Top attractions in Abel Tasman National Park
The Abel Tasman National Park offers a choice of must-see natural attractions, including:
Abel Tasman Coast Track
Experience the best of Abel Tasman National Park along the 51km-long Abel Tasman Coast Track from Marahau in the south to Wainui in the north, an easy walk of between three to five days. New Zealand’s mild weather makes the track accessible year round. Note: Parts of the Coast Track include tidal crossings that can only be negotiated at low tide.
Hike the 82km-long track through a diverse landscape of sub-alpine tussock grasslands, lush rainforest, rugged mountains and palm-fringed surf beaches on the West Coast. The Heaphy Track is located in the Kahurangi National Park, New Zealand’s second largest national park, containing the largest cave system in the country and boasting NZ’s oldest fossil at 540 million years old.
From the seaside port of Picton at the head of Queen Charlotte Sound, it’s easy to explore one of the most beautiful and unspoilt regions of New Zealand – a maze of deep coves and secluded bays fringed by lush coastal forest.
Choose from a variety of activities that range from kayaking, diving and sailing to hiking and cycling nature trails such as the famous Queen Charlotte Track.
Join an eco-tour to sight endangered Hectors, dusky and bottlenose dolphins, as well as penguins, seals and the rare South Island robins that are found on the bird sanctuary of Motuara Island. At Havelock, savour freshly steamed local greenshell mussels straight from the sea, washing them down with a glass of Marlborough's renowned Sauvignon Blanc.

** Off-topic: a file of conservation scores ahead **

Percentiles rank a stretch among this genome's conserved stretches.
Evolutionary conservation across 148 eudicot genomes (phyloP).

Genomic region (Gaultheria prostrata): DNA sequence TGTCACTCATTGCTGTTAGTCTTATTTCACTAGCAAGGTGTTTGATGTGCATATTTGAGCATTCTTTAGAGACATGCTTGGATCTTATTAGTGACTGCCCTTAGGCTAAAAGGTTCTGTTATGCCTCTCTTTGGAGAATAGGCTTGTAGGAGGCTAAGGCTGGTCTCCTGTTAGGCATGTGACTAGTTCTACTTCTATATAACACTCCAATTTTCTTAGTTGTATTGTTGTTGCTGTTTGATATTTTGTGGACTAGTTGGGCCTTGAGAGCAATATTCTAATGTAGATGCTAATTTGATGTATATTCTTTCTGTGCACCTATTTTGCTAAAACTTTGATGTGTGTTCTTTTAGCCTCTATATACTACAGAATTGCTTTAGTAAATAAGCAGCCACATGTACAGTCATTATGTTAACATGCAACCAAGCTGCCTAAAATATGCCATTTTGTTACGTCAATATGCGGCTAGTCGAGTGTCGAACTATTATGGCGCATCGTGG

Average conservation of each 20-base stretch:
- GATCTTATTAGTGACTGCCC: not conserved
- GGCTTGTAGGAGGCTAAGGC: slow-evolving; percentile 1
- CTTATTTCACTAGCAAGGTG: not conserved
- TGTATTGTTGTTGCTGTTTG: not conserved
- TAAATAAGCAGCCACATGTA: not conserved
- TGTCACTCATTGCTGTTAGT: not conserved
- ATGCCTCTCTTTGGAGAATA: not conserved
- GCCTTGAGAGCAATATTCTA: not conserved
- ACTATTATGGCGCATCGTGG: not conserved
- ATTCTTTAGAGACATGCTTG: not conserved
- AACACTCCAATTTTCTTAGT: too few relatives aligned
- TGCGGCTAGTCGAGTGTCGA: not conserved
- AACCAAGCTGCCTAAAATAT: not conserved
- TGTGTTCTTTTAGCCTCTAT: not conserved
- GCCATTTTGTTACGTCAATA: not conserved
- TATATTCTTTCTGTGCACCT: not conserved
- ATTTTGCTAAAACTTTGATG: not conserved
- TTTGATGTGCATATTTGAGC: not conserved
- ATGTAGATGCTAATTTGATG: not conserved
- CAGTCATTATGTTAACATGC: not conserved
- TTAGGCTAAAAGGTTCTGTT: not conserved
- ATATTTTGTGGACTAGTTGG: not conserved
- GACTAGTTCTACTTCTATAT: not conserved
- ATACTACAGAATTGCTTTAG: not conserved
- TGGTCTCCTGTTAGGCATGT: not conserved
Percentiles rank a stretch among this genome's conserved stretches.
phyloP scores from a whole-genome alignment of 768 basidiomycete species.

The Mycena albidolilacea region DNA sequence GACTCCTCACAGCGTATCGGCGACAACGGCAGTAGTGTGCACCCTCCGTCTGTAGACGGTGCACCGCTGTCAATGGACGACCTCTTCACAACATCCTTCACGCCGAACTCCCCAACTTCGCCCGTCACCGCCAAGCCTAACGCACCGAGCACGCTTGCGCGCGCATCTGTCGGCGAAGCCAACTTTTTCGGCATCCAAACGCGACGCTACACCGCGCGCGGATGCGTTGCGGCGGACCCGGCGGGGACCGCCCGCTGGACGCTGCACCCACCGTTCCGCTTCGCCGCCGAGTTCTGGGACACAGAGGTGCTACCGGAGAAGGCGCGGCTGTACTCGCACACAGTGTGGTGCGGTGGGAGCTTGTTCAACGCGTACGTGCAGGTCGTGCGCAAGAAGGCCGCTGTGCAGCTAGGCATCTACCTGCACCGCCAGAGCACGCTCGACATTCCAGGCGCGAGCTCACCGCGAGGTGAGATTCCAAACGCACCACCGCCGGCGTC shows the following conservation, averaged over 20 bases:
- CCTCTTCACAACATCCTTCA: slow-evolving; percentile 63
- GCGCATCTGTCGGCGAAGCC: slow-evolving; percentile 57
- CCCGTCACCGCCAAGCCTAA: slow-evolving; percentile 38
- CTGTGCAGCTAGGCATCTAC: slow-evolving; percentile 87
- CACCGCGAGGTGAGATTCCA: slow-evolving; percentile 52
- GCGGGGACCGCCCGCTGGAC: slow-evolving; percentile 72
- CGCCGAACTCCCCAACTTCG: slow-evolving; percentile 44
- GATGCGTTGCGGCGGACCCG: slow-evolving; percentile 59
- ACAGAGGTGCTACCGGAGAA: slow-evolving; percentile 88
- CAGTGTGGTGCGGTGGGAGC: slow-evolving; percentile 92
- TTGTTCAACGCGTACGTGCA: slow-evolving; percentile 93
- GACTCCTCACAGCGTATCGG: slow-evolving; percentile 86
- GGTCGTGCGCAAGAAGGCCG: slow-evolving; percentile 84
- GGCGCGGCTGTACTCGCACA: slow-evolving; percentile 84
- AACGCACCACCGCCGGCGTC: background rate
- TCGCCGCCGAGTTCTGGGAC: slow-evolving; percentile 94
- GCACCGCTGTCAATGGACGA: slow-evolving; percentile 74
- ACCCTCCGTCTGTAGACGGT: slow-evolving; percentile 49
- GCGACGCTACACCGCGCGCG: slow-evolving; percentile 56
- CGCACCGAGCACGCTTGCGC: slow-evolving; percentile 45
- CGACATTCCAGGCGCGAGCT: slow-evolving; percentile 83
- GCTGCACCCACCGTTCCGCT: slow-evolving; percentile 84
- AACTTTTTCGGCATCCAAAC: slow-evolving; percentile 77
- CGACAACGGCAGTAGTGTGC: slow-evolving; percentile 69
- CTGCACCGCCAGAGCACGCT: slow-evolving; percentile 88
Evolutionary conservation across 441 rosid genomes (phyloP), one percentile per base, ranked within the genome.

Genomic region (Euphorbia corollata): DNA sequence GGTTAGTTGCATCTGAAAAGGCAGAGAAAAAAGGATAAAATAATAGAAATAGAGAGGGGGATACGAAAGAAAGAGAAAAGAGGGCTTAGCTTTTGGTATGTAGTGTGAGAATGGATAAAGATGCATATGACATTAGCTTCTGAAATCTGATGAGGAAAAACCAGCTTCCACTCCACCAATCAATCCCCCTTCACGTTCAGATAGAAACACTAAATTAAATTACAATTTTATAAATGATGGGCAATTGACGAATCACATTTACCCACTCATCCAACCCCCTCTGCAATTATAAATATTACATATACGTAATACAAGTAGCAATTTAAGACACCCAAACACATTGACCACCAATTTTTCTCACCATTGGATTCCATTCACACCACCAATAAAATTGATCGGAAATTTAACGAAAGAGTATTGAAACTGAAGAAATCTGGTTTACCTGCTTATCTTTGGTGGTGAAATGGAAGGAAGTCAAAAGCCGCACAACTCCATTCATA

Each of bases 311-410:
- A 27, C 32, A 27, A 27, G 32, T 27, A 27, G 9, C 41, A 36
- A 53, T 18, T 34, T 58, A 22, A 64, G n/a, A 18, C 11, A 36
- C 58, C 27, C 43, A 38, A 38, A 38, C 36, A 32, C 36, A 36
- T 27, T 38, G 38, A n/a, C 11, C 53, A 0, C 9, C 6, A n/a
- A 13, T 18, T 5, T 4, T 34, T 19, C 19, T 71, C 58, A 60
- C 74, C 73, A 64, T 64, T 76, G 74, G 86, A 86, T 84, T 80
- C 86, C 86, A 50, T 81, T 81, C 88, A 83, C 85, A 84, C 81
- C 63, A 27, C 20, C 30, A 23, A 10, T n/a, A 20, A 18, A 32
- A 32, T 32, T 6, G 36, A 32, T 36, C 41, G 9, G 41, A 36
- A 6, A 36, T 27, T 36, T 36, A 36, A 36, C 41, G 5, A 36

Queen Charlotte Track
This famous trail stretches for 71km, from Ship Cove to Anakiwa, and offers scenic walking and bike riding in the Marlborough Sounds. The trail leads you through native forest, across streams, along skyline ridges and around historic bays with breathtaking views of Queen Charlotte and Kenepuru sounds.
Depending on where you join the track, fit hikers can expect the trek to take from two to four days. Experienced cyclists should be able to complete the track – open to mountain bikes from 1 March to 30 November – in around 13 hours.
At other times of the year, mountain bikes are only allowed on the Kenepuru Saddle to Anakiwa section of the track, which is a little more than 40km long. Water transport to the start at Ship Cove can be organised from Picton, while commercial operators can carry your pack between overnight stays.
Nelson Lakes National Park
Escape the summer crowds and head to the Nelson Lakes area, a charming alpine park of rugged peaks, forests and glacial lakes full of long and short hiking trails to suit walkers of all abilities. The Park is renowned for its honeydew beech forests, which feed a variety of nectar-eating native birds, lizards and insects.
See the stunning landscape on a variety of tracks, including the five-day Travers-Sabine Circuit and the D'Urville Valley Track, which offers stunning views from Mount Cedric across the Southern Alps.
Or take a short stroll through the beech forest surrounding the serenely beautiful Lake Rotoroa, well known for its excellent brown trout fishing. In winter, Rainbow Skifield, located about the charming village of St Arnaud, offers every type of terrain for skiers and snowboarders.